Friday, June 28, 2013

Happy Music

I was working through some writing exercises the other day and one of the prompts asked, "what music makes you happy?"  Now oftentimes rapid fire prompt activities cause my brain to freeze and I need to let it sit and simmer within my head before I put pen to paper.  But such was not the case with this question.  The answer came to me immediately ... and took me by surprise.

My Workout Playlist.

For someone who has always loathed the word "exercise" and has never adopted any kind of regular workout routine (most likely stemming from the fact that I am athletically challenged and somewhat uncoordinated, rather than I do not see the value in keeping fit)... I almost wondered if my brain had misunderstood the question... or perhaps blurted out the wrong answer.  But as I considered the possibility, I realized how blessed I am to have found a reason to want to walk each day, rather than dread it.

At this point I have maintained a regular walking schedule since April 8 -- striving for a minimum of two miles a day five days out of seven.  I have not achieved "perfect attendance" but I have not allowed that failure to keep me from starting over again the following week.  I even treated myself to the first pair of running shoes I have ever owned --- purple of course --- and I am anxious to start logging the miles.

So in honor of "happy music" I thought I would share this eclectic play list... although I feel I need to offer a disclaimer of sorts for some who may be reading this blog.  I first and foremost choose music based on rhythm and beat.  I like fast-paced, spirited songs ("foot stomping" music my kinfolk might have said).  Secondly, I listen for melody.  I enjoy music that has a memorable tune - one that I can humm along.  And lastly, I listen for lyrics.  In fact, sometimes lyrics are incidental to me (except for those of Mumford and Sons which are always supreme)... and thus will explain why perhaps a couple of these songs are not exactly rated PG.  But it is the rhythm and melody that keep me moving... and that is what makes me happy.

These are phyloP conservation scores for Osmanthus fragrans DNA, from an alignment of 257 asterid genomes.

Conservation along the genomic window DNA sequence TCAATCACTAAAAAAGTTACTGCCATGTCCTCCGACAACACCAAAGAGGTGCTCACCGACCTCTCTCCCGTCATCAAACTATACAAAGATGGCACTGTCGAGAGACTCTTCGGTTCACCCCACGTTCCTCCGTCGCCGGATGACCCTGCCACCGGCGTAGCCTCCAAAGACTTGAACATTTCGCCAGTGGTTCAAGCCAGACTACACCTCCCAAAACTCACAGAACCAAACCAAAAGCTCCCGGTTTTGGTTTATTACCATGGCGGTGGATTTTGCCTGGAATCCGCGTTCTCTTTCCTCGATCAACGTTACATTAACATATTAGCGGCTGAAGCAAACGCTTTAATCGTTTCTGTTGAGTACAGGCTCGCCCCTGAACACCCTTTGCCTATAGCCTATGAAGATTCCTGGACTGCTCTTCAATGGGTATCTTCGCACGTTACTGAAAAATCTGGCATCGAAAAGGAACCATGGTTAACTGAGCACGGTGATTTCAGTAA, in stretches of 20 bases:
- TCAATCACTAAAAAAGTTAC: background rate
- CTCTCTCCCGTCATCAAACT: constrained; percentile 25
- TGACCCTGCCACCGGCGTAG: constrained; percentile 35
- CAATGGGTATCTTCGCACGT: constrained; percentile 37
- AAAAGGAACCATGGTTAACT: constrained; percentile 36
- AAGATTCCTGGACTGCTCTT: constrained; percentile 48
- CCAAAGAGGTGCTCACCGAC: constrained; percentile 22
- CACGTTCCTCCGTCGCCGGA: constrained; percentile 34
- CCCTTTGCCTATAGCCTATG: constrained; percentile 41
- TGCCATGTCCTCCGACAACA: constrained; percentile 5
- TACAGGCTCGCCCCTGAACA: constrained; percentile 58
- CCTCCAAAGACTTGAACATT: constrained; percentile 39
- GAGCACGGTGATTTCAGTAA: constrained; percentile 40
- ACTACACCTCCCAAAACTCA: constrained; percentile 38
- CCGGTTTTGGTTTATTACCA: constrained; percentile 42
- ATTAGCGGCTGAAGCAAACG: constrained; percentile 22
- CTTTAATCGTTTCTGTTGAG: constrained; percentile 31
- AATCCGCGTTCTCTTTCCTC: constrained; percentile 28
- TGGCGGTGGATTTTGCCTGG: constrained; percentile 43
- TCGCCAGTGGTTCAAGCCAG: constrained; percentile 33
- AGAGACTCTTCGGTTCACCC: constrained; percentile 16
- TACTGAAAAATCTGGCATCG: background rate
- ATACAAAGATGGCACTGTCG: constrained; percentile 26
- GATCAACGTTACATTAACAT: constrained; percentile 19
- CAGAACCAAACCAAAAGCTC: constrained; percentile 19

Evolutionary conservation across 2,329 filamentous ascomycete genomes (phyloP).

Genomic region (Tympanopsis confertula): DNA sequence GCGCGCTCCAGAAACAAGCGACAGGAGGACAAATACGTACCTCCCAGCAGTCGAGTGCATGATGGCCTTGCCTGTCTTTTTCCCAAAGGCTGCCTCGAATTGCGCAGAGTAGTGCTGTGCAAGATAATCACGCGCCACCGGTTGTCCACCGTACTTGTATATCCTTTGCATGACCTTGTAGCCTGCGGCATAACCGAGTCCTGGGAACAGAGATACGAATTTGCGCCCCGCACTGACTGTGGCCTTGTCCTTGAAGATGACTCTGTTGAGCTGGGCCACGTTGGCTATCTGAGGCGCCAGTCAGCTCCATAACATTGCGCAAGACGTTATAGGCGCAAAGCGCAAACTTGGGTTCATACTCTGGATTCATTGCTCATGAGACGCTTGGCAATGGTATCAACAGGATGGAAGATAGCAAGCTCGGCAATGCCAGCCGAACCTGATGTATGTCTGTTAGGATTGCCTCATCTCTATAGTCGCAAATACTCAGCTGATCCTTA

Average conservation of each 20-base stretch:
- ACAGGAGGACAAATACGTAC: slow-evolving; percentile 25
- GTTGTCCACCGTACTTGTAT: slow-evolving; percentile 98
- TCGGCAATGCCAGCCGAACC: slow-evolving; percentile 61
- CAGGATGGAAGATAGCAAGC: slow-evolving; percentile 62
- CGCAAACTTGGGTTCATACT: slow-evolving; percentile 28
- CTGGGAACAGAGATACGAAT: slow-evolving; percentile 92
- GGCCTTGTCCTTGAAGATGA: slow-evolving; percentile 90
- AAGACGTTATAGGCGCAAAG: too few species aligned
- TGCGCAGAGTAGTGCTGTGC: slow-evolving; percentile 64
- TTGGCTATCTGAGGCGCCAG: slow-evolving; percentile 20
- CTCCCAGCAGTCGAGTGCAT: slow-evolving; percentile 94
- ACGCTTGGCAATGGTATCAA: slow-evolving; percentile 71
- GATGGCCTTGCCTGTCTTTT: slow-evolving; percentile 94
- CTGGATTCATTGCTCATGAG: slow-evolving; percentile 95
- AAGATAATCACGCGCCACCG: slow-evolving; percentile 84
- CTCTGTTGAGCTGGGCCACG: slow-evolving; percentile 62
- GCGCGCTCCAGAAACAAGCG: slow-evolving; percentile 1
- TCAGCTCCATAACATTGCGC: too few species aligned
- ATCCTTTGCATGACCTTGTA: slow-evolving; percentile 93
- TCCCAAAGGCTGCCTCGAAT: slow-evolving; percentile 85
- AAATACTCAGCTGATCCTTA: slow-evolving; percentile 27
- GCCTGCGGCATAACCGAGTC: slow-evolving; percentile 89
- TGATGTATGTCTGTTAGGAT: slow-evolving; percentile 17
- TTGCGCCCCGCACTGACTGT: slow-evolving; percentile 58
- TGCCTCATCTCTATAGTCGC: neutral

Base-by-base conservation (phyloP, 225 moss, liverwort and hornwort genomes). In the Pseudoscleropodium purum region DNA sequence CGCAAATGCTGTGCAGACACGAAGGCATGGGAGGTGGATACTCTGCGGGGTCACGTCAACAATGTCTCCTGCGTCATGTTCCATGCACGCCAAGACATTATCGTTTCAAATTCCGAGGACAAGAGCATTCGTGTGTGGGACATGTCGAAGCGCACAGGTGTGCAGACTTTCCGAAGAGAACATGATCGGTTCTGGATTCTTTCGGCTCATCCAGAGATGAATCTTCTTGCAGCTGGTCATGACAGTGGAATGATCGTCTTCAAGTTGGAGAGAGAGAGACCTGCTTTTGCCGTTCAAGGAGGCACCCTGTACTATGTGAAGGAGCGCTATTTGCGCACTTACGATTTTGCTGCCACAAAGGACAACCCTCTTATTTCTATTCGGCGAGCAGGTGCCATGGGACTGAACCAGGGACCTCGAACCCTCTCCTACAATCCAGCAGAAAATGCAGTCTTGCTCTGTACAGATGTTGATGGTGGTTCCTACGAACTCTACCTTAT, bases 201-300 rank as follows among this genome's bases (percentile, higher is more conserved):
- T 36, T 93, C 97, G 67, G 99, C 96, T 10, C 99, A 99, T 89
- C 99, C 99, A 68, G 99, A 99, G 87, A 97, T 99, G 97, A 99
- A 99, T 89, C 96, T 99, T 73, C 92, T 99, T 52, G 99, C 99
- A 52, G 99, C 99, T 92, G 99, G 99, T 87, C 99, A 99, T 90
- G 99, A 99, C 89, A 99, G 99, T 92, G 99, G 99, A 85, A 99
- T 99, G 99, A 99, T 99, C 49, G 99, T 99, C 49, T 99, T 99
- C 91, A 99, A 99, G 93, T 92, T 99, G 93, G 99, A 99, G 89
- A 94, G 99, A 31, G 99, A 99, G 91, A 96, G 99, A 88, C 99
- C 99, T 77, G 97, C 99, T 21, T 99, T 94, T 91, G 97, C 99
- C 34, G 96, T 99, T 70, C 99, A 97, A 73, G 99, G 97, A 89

1. Send Me on my Way by Rusted Root
  2. Awake My Soul by Mumford and Sons
  3. Don't Stop Believin' by the Glee Cast
  4. My Hallelujah Song by Julianne Huff
  5. I Gotta Feeling by The Black-eyed Peas (video = adaptation for the literary lovers)
  6. Little Talks by Of Monsters and Men
  7. Roll Away Your Stone by Mumford and Sons
  8. Viva La Vida by Coldplay
  9. Such Great Heights by The Postal Service
  10. Beautiful Day by U2
  11. Sigh No More by Mumford and Sons
  12. Unwritten by Natasha Bedingfield

Thursday, June 27, 2013

Quotes I am pondering this day...

This is a summer of reflection and (hopefully) reconnection.  Using an assortment of methods, including online journaling classes, summer writing courses, and a myriad of spiritual writing books, I am slowly rediscovering life.

And while I have no earth-shattering experiences to share today, I thought it might be beneficial to record some thought-provoking quotes I have read while working my way through The Artist's Way.  Perhaps you might enjoy them as well.

We will discover the nature of our particular genius when we stop trying to conform to our own or to other peoples' models, learn to be ourselves, and allow our natural channel to open up.   --- Shakti Gawain

What doesn't kill me makes me stronger.  --- Albert Camus

There is a vitality, a life force, an energy, a quickening, that is translated through you into action, and because there is only one of you in all time, this expression is unique.  And if you block it, it will never exist through any other medium and will be lost.  --- Martha Graham

Look and you will find it --- what is unsought will go undetected.  --- Sophocles